When University of Florida Special Olympics Founder Jake Dube revealed the uniforms for UF’s newest flag football team, the athletes could not contain their excitement.
“Seeing the joy on their faces when I unveiled the new uniform for them, the orange and blue uniform – they were just so excited to have their own jerseys,” he said. “They were jumping up and down. They were screaming. They were running around. It was mayhem.”
The UF Special Olympics College Unified Gators played their first tournament Saturday and Sunday at the Swamp Bowl held on the university’s campus. The athletes proudly wore their bronze medals after placing third in the competition.
Dube, who founded the team, said this is the first time UF has ever had a Special Olympics team.
The eight registered athletes on the team representing UF come from the Sidney Lanier Center, which serves students with special-needs ages 3 to 22. Dube said that in order to have the new team approved, he had to contact the Special Olympics state office.
He started the process in March and worked closely with Project UNIFY, which helps students without disabilities partner with students with special-needs through sports.
After months of paperwork, he was finally able to get a team together. He found a UF student who was willing to coach the team and also reached out to members of his fraternity, Delta Chi, to serve as unified partners who play the games with the athletes.
Dube, a 20-year-old finance sophomore, said the biggest challenge was finding a way to make sure the athletes had physical exams done to ensure there were no health concerns that could impede them from playing.
“Getting a doctor to them was one of the hardest things, but Sidney Lanier did a great job in allowing myself and the coach to have a doctor come into the school to do the exams,” he said.
Dube also said the university was very welcoming and eager to have the team established. He hopes to have a basketball team established once football season is over.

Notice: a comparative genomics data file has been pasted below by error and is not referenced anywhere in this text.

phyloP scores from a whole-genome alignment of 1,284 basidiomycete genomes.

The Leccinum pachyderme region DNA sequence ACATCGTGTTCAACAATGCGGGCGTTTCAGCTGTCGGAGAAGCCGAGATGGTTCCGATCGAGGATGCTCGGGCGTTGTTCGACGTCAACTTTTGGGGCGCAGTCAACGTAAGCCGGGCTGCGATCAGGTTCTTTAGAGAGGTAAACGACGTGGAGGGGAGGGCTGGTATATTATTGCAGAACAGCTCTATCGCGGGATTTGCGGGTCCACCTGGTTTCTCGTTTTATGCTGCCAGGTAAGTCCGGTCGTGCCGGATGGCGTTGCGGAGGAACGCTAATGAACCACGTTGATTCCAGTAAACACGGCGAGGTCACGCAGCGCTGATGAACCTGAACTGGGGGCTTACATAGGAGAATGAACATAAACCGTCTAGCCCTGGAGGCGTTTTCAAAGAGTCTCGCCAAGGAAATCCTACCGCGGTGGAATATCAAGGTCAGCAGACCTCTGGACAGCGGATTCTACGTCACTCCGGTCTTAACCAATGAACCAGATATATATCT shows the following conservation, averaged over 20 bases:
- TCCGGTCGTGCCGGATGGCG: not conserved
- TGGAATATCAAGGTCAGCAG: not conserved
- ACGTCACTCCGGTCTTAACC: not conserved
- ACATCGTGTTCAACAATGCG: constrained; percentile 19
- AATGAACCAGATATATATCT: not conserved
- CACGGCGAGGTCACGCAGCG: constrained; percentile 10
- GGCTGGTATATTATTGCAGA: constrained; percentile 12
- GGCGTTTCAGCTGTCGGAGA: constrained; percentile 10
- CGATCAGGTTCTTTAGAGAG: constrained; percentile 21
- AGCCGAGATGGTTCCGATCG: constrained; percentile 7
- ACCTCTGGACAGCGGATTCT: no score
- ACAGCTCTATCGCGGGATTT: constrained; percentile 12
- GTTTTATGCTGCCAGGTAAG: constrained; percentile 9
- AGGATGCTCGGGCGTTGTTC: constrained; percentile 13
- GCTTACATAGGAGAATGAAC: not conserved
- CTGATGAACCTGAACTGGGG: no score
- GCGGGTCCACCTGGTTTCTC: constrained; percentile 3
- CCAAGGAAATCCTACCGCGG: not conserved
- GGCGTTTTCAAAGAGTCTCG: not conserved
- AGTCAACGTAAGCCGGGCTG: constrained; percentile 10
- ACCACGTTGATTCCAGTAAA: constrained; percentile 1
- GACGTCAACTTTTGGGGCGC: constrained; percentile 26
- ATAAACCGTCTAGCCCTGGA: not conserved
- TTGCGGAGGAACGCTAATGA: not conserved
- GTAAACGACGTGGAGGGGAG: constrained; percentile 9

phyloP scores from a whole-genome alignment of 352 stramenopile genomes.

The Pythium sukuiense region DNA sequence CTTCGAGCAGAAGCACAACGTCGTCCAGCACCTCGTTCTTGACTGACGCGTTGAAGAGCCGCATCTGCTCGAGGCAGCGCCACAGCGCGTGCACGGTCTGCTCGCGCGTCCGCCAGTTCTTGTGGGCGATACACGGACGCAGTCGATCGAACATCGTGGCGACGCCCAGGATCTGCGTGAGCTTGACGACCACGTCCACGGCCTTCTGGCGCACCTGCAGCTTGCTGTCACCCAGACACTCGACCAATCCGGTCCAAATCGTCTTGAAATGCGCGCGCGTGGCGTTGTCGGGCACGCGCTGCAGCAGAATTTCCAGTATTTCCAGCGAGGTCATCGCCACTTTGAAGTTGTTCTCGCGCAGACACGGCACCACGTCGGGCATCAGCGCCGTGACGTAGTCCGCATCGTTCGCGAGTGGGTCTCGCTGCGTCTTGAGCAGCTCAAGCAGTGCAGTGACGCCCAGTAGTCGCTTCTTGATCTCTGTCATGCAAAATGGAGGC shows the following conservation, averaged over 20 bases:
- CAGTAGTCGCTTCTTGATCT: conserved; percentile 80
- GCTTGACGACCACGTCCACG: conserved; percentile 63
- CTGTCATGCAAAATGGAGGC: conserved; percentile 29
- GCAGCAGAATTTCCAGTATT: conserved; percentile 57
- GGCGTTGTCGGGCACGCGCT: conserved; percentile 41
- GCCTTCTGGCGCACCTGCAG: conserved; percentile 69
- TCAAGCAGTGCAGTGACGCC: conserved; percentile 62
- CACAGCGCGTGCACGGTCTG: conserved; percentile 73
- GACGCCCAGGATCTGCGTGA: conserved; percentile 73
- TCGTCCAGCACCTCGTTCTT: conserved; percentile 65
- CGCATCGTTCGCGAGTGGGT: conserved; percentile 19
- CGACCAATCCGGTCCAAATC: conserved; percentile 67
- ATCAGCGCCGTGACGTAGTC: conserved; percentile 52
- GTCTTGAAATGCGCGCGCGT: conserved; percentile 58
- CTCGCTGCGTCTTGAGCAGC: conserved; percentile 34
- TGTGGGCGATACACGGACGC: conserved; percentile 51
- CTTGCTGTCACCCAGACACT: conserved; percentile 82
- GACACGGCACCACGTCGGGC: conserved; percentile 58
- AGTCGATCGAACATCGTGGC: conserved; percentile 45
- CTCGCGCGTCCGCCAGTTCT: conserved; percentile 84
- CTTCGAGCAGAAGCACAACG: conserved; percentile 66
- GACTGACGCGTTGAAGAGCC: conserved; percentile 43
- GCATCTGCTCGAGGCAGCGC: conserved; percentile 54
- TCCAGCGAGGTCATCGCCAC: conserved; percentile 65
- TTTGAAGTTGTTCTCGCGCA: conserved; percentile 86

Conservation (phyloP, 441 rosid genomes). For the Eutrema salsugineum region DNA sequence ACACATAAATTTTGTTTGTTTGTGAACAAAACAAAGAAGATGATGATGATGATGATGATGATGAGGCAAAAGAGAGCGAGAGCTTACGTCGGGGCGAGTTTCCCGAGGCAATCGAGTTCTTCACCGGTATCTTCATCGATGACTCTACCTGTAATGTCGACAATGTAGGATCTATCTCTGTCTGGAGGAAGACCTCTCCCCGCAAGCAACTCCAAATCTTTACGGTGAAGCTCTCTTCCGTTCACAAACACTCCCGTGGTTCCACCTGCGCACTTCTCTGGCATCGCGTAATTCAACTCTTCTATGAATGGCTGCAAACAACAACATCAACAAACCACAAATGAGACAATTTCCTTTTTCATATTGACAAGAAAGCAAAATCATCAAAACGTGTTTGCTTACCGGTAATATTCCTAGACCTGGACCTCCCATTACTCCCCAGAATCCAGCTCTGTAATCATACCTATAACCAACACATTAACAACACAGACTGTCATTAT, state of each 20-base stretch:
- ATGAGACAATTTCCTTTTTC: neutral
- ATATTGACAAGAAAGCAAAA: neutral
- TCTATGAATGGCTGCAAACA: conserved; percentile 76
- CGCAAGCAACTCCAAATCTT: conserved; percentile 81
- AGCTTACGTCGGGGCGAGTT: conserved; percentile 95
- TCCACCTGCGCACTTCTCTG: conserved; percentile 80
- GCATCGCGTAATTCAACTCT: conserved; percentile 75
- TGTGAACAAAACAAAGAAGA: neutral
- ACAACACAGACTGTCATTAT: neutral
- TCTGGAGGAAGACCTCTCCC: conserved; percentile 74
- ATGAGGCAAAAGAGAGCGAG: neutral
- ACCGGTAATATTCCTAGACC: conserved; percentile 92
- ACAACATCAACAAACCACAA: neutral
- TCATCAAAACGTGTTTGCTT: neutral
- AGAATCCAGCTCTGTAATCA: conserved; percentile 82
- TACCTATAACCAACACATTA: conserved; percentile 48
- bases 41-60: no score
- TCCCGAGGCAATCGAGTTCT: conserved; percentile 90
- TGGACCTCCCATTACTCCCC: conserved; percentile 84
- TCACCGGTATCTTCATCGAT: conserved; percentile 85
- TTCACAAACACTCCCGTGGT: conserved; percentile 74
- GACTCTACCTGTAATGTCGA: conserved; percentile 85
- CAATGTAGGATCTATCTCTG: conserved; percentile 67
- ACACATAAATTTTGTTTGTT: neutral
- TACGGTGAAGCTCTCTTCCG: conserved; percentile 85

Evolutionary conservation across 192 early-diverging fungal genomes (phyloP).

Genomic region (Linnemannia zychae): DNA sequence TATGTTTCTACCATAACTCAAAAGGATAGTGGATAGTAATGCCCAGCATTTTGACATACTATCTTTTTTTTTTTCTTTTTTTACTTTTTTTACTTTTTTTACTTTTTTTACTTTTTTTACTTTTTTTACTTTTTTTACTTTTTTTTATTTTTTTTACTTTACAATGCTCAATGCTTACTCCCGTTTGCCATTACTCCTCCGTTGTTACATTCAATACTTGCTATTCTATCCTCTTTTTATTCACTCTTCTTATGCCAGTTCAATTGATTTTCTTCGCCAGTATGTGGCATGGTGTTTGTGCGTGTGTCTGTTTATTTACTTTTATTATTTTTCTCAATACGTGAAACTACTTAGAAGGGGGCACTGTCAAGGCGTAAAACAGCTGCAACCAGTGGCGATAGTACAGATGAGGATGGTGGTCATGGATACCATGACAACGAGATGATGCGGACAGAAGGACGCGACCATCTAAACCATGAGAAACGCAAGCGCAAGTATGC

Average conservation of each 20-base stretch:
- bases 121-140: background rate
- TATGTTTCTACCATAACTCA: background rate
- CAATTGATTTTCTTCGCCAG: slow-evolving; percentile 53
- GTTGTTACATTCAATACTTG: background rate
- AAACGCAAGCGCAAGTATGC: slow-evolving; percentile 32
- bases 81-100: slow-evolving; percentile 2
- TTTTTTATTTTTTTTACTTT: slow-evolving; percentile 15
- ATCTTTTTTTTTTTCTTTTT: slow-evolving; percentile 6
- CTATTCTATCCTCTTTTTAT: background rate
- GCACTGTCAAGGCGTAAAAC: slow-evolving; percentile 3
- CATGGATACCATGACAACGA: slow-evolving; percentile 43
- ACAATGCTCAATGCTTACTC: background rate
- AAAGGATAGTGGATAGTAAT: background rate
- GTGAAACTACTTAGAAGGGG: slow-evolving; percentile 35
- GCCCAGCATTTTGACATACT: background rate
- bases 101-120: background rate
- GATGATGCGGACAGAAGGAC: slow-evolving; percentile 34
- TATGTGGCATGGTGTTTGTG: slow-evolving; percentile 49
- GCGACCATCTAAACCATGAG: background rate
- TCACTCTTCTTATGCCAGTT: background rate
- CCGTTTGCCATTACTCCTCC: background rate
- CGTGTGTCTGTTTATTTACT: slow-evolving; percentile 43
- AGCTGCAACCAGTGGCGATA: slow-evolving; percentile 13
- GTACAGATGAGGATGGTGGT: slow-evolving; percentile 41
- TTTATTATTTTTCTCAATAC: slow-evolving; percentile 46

Dube played baseball and basketball in high school and also swam and ran cross-country. He was involved in Special Olympics then and said he wanted to create a team at UF after seeing that the university was lacking one.
“I wanted for them to have the opportunities that I had to play in high school, and I feel like everybody should have the chance to play sports,” he said.
Charles Joseph Lewandowski, a food and resource economics senior and a unified partner who works with the athletes, has a special connection to the cause.
His cousin Ben was diagnosed with autism at an early age, and after spending the summer with him, Lewandowski was inspired to volunteer with students with special-needs.
He said he has been most surprised by the lack of volunteers willing to work with people with special needs.
“It’s important for people to get involved in organizations that we don’t always see,” he said. “Everybody knows about things like Dance Marathon, but there are a lot more organizations that could use our help.”
Michael Bennett, a 21-year-old finance senior, is also a unified partner and, like Dube, was involved with Special Olympics in high school. However, he said he has enjoyed his experience with the UF team more because he is older and it means a lot more to him now.
“It’s fun playing the sport in general, but my favorite part was seeing how happy they were, because you can tell they don’t get to do this often. Their parents would come up to us afterward to thank us, and you could tell they were so grateful,” he said.
The team’s next tournament will be a state competition held in Orlando at the ESPN Wide World of Sports Complex. The athletes will have transportation and hotel accommodations paid for by the state.
Teams from schools all over Florida are expected to participate, including the University of Miami, Florida State University and Florida International University. The UF team will have a rivalry game against FSU’s Special Olympics team near the end of the season in November.
Dube said the team practices once a week, and the athletes are excited to continue training. However, the most important part is that they enjoy themselves.
“We like to win,” he said, “but our team is based on our athletes having the most fun possible.”